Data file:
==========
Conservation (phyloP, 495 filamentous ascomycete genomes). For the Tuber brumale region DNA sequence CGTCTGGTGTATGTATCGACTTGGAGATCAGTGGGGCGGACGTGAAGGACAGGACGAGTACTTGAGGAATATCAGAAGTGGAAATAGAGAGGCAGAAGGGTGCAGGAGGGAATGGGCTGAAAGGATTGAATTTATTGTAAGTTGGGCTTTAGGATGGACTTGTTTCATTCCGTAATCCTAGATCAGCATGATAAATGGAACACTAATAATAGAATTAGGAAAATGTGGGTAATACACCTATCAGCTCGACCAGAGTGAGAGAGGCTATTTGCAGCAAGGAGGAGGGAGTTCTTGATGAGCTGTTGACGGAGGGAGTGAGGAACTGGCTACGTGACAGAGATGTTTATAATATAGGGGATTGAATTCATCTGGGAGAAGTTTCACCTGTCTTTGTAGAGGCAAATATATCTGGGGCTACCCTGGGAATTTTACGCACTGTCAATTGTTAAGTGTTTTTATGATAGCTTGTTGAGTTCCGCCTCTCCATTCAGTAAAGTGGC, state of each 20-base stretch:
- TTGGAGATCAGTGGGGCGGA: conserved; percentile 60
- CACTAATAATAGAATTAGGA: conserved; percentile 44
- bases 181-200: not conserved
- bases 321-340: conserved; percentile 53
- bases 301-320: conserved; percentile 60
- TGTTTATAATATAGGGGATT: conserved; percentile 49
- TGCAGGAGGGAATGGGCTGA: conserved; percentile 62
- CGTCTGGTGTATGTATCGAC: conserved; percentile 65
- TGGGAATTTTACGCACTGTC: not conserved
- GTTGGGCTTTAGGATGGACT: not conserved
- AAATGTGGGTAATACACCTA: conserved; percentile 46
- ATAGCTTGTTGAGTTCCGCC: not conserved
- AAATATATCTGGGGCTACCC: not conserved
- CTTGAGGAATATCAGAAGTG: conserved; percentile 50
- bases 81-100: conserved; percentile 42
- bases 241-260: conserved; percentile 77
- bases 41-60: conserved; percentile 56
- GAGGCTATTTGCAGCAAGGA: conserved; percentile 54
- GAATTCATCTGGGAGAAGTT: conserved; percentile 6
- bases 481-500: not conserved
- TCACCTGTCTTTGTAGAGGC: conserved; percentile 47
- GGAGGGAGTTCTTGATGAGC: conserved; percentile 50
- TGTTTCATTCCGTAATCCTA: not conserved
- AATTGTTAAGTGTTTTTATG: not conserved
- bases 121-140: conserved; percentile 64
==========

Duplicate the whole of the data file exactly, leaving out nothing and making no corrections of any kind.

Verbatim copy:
Conservation (phyloP, 495 filamentous ascomycete genomes). For the Tuber brumale region DNA sequence CGTCTGGTGTATGTATCGACTTGGAGATCAGTGGGGCGGACGTGAAGGACAGGACGAGTACTTGAGGAATATCAGAAGTGGAAATAGAGAGGCAGAAGGGTGCAGGAGGGAATGGGCTGAAAGGATTGAATTTATTGTAAGTTGGGCTTTAGGATGGACTTGTTTCATTCCGTAATCCTAGATCAGCATGATAAATGGAACACTAATAATAGAATTAGGAAAATGTGGGTAATACACCTATCAGCTCGACCAGAGTGAGAGAGGCTATTTGCAGCAAGGAGGAGGGAGTTCTTGATGAGCTGTTGACGGAGGGAGTGAGGAACTGGCTACGTGACAGAGATGTTTATAATATAGGGGATTGAATTCATCTGGGAGAAGTTTCACCTGTCTTTGTAGAGGCAAATATATCTGGGGCTACCCTGGGAATTTTACGCACTGTCAATTGTTAAGTGTTTTTATGATAGCTTGTTGAGTTCCGCCTCTCCATTCAGTAAAGTGGC, state of each 20-base stretch:
- TTGGAGATCAGTGGGGCGGA: conserved; percentile 60
- CACTAATAATAGAATTAGGA: conserved; percentile 44
- bases 181-200: not conserved
- bases 321-340: conserved; percentile 53
- bases 301-320: conserved; percentile 60
- TGTTTATAATATAGGGGATT: conserved; percentile 49
- TGCAGGAGGGAATGGGCTGA: conserved; percentile 62
- CGTCTGGTGTATGTATCGAC: conserved; percentile 65
- TGGGAATTTTACGCACTGTC: not conserved
- GTTGGGCTTTAGGATGGACT: not conserved
- AAATGTGGGTAATACACCTA: conserved; percentile 46
- ATAGCTTGTTGAGTTCCGCC: not conserved
- AAATATATCTGGGGCTACCC: not conserved
- CTTGAGGAATATCAGAAGTG: conserved; percentile 50
- bases 81-100: conserved; percentile 42
- bases 241-260: conserved; percentile 77
- bases 41-60: conserved; percentile 56
- GAGGCTATTTGCAGCAAGGA: conserved; percentile 54
- GAATTCATCTGGGAGAAGTT: conserved; percentile 6
- bases 481-500: not conserved
- TCACCTGTCTTTGTAGAGGC: conserved; percentile 47
- GGAGGGAGTTCTTGATGAGC: conserved; percentile 50
- TGTTTCATTCCGTAATCCTA: not conserved
- AATTGTTAAGTGTTTTTATG: not conserved
- bases 121-140: conserved; percentile 64